Interviewer: Was there a character you were drawn to, more than the others?
Anthony Doerr: Yes, the character of Frederick, who is a friend of Werner’s at the Napola school they attend for much of the novel. Frederick is a version of me, and perhaps even more so, a version of one of my sons. He’s a very sensitive person who pays attention to things others don’t (birds, the sky), which is a great strength, but a social weakness. Frederick finds himself in the wrong place at the wrong time. There’s a line in the novel: “What the war did to dreamers.” That’s what I’d think about when I was writing Frederick. I’d look at my son and think, but for the grace of God, that could be you.
Interviewer: Were you ever daunted by writing as Marie-Laure, a blind girl, and how she would experience the world around her?
Anthony Doerr: I was definitely daunted, but not anymore than by the character of Von Rumpel, or Werner, or Madame Manec. Imagining the life of a blind girl is challenging, but quite honestly I found it more challenging to try to render other aspects of her life: that she is French, that her father goes missing, how she would think and speak. That said, there were hours when I was working hard on Marie-Laure’s chapters and I’d look up from the desk and forget that I could see.
Interviewer: Could you tell us about the structure of the novel, how it came together as separate sections, chapters, etc.
Anthony Doerr: The novel has 187 chapters, many of them shorter than a single page. I color coded them by point-of-view (red for Werner, orange for Von Rumpel’s, gray for Etienne, etc.) and then I’d lay them out on cards on a bulletin board. It was a process that took years of tweaking, of trying to nudge all these narrative trajectories forward simultaneously.
Interviewer: So many voices give All the Light We Cannot See its music and its meaning. What was the writing process like, in this context—did you consciously enter a persona and write large chunks? How did you shift between their different planets?
Anthony Doerr: All I did was work every morning on whatever sections I felt the most interest in. I didn’t write the chapters in the order a reader will read them; I’d worked on the ending, for example, for years before I got to much of the middle stuff. But, yes, there were weeks and even months when all I would work on was Werner’s sections, or Marie-Laure’s sections. I’d be reading about the invasion of Paris in 1940, or about the Breton coast, and all my ideas and language and subconscious thought would be centering around M-L’s experience, so I would work on those sections. Then I’d switch.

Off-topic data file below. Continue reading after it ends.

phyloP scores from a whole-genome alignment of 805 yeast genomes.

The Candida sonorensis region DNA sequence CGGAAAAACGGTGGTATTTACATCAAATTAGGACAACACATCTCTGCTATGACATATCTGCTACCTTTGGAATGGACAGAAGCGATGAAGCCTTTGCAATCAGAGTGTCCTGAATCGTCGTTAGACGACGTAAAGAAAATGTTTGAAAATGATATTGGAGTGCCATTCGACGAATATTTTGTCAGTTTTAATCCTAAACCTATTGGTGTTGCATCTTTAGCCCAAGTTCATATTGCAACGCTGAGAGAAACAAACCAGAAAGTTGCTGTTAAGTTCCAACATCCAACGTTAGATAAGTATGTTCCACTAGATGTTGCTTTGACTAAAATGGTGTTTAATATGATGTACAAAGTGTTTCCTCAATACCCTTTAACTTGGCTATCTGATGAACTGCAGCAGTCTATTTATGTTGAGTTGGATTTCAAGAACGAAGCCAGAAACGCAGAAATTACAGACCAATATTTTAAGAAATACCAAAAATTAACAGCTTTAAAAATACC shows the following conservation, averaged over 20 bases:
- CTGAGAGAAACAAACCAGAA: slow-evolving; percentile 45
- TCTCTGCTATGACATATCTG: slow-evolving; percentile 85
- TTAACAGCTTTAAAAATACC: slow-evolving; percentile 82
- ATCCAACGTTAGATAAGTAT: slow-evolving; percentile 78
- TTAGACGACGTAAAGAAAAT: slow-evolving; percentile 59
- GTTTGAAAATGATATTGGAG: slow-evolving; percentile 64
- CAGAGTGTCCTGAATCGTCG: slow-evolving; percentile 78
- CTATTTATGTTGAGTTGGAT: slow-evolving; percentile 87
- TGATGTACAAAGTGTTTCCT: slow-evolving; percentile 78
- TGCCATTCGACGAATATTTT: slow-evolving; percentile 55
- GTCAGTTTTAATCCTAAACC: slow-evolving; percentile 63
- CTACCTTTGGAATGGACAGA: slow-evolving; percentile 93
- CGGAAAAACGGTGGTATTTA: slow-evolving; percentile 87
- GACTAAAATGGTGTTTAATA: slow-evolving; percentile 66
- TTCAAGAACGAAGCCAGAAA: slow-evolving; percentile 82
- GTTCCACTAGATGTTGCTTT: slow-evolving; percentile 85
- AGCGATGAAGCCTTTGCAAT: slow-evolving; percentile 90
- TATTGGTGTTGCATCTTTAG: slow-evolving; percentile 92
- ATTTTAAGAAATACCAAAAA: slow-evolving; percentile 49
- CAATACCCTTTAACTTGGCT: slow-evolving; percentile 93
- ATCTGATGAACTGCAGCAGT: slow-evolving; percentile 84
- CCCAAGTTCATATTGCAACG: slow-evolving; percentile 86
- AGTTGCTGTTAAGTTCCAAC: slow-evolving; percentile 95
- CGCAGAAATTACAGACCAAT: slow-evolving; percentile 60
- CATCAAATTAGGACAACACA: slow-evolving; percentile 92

The nice thing writing short chapters is that there is always something to work on. Even if I just had a couple of hours between other obligations, even if I was just on a short airplane flight, I could read through a chapter or two and try to improve them.
Interviewer: The miniature models that Marie Laure’s father constructs works as such a brilliant conceit all through—was there a particular spark for this idea?
Anthony Doerr: Oh, I love miniatures; playing with scale fascinates me. That first night in Saint-Malo, I felt as if I was walking inside some incredibly detailed diorama. But here’s the real spark: When I was maybe eight or nine, a family friend returned from a trip to Tokyo and gave me a Japanese puzzle box. He said it opened, but he didn’t show me how. The box was a beautiful thing, totally inlaid, and seemingly impenetrable. The whole thing seemed impossibly sealed—there was no way in. And yet there was.
It took me weeks to even believe it opened; various panels had to be pushed aside. So early on I fell in love with the idea that something that looked seamless actually had seams all over it. It wasn’t until much later in life, while working on this book, and trying to imagine where Marie-Laure’s father might hide a stone that he had become convinced was either very dangerous or very precious or both, that I started to concieve of the idea of miniature houses that were also puzzle boxes.
Interviewer: Your experiences shape your own writing of course, but how does it get seamless? For instance, was Frederick born out of your visit to the World Center for Birds of Prey & the fascination you felt there? Or did you give Frederick that gift, as his creator, after the visit?
Anthony Doerr: Great question. Writing fiction for me starts with personal experiences, but it soon transfers into imagination and language and some middle ground between conscious and subconcious. Sure, I had a pretty amazing moment seeing a passenger pigeon at Birds of Prey. But I’ve always been fascinated by creatures, by Audobon, by sky and clouds and migration, and it’s easy enough to give those interests to a character, to take pieces of one’s own worldview and use them as seeds around which to build an imaginary character.